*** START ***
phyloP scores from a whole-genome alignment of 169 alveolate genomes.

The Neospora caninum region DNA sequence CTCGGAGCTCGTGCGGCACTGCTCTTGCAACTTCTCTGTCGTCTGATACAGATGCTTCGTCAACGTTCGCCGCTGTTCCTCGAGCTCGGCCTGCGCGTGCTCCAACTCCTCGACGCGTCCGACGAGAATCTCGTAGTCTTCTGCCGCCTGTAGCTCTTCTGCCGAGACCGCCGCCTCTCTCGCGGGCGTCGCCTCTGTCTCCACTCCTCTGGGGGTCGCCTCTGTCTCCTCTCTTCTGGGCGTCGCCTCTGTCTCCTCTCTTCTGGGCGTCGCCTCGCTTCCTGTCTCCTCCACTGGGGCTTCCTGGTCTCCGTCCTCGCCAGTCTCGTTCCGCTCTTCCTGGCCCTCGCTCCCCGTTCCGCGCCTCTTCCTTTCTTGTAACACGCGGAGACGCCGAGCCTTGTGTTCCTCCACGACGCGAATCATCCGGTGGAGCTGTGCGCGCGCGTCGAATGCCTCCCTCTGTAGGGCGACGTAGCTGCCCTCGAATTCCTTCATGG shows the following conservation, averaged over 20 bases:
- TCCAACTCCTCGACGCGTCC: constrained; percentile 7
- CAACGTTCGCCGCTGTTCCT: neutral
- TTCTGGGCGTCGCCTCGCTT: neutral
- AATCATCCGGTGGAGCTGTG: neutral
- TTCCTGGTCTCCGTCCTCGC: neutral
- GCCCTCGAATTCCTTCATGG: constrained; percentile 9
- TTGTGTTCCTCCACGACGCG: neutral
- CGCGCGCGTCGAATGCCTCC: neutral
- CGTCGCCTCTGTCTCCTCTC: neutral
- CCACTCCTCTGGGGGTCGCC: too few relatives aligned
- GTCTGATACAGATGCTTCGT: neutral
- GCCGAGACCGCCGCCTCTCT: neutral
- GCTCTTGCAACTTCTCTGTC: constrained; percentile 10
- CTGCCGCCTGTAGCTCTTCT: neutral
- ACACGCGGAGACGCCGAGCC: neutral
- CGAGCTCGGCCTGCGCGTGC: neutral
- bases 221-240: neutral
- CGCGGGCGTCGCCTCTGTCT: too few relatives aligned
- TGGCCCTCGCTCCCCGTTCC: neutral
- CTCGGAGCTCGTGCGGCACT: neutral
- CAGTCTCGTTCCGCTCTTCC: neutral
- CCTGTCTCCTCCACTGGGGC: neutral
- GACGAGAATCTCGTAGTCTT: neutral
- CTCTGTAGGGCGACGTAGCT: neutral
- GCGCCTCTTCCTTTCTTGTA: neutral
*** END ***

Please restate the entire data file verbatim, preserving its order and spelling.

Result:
phyloP scores from a whole-genome alignment of 169 alveolate genomes.

The Neospora caninum region DNA sequence CTCGGAGCTCGTGCGGCACTGCTCTTGCAACTTCTCTGTCGTCTGATACAGATGCTTCGTCAACGTTCGCCGCTGTTCCTCGAGCTCGGCCTGCGCGTGCTCCAACTCCTCGACGCGTCCGACGAGAATCTCGTAGTCTTCTGCCGCCTGTAGCTCTTCTGCCGAGACCGCCGCCTCTCTCGCGGGCGTCGCCTCTGTCTCCACTCCTCTGGGGGTCGCCTCTGTCTCCTCTCTTCTGGGCGTCGCCTCTGTCTCCTCTCTTCTGGGCGTCGCCTCGCTTCCTGTCTCCTCCACTGGGGCTTCCTGGTCTCCGTCCTCGCCAGTCTCGTTCCGCTCTTCCTGGCCCTCGCTCCCCGTTCCGCGCCTCTTCCTTTCTTGTAACACGCGGAGACGCCGAGCCTTGTGTTCCTCCACGACGCGAATCATCCGGTGGAGCTGTGCGCGCGCGTCGAATGCCTCCCTCTGTAGGGCGACGTAGCTGCCCTCGAATTCCTTCATGG shows the following conservation, averaged over 20 bases:
- TCCAACTCCTCGACGCGTCC: constrained; percentile 7
- CAACGTTCGCCGCTGTTCCT: neutral
- TTCTGGGCGTCGCCTCGCTT: neutral
- AATCATCCGGTGGAGCTGTG: neutral
- TTCCTGGTCTCCGTCCTCGC: neutral
- GCCCTCGAATTCCTTCATGG: constrained; percentile 9
- TTGTGTTCCTCCACGACGCG: neutral
- CGCGCGCGTCGAATGCCTCC: neutral
- CGTCGCCTCTGTCTCCTCTC: neutral
- CCACTCCTCTGGGGGTCGCC: too few relatives aligned
- GTCTGATACAGATGCTTCGT: neutral
- GCCGAGACCGCCGCCTCTCT: neutral
- GCTCTTGCAACTTCTCTGTC: constrained; percentile 10
- CTGCCGCCTGTAGCTCTTCT: neutral
- ACACGCGGAGACGCCGAGCC: neutral
- CGAGCTCGGCCTGCGCGTGC: neutral
- bases 221-240: neutral
- CGCGGGCGTCGCCTCTGTCT: too few relatives aligned
- TGGCCCTCGCTCCCCGTTCC: neutral
- CTCGGAGCTCGTGCGGCACT: neutral
- CAGTCTCGTTCCGCTCTTCC: neutral
- CCTGTCTCCTCCACTGGGGC: neutral
- GACGAGAATCTCGTAGTCTT: neutral
- CTCTGTAGGGCGACGTAGCT: neutral
- GCGCCTCTTCCTTTCTTGTA: neutral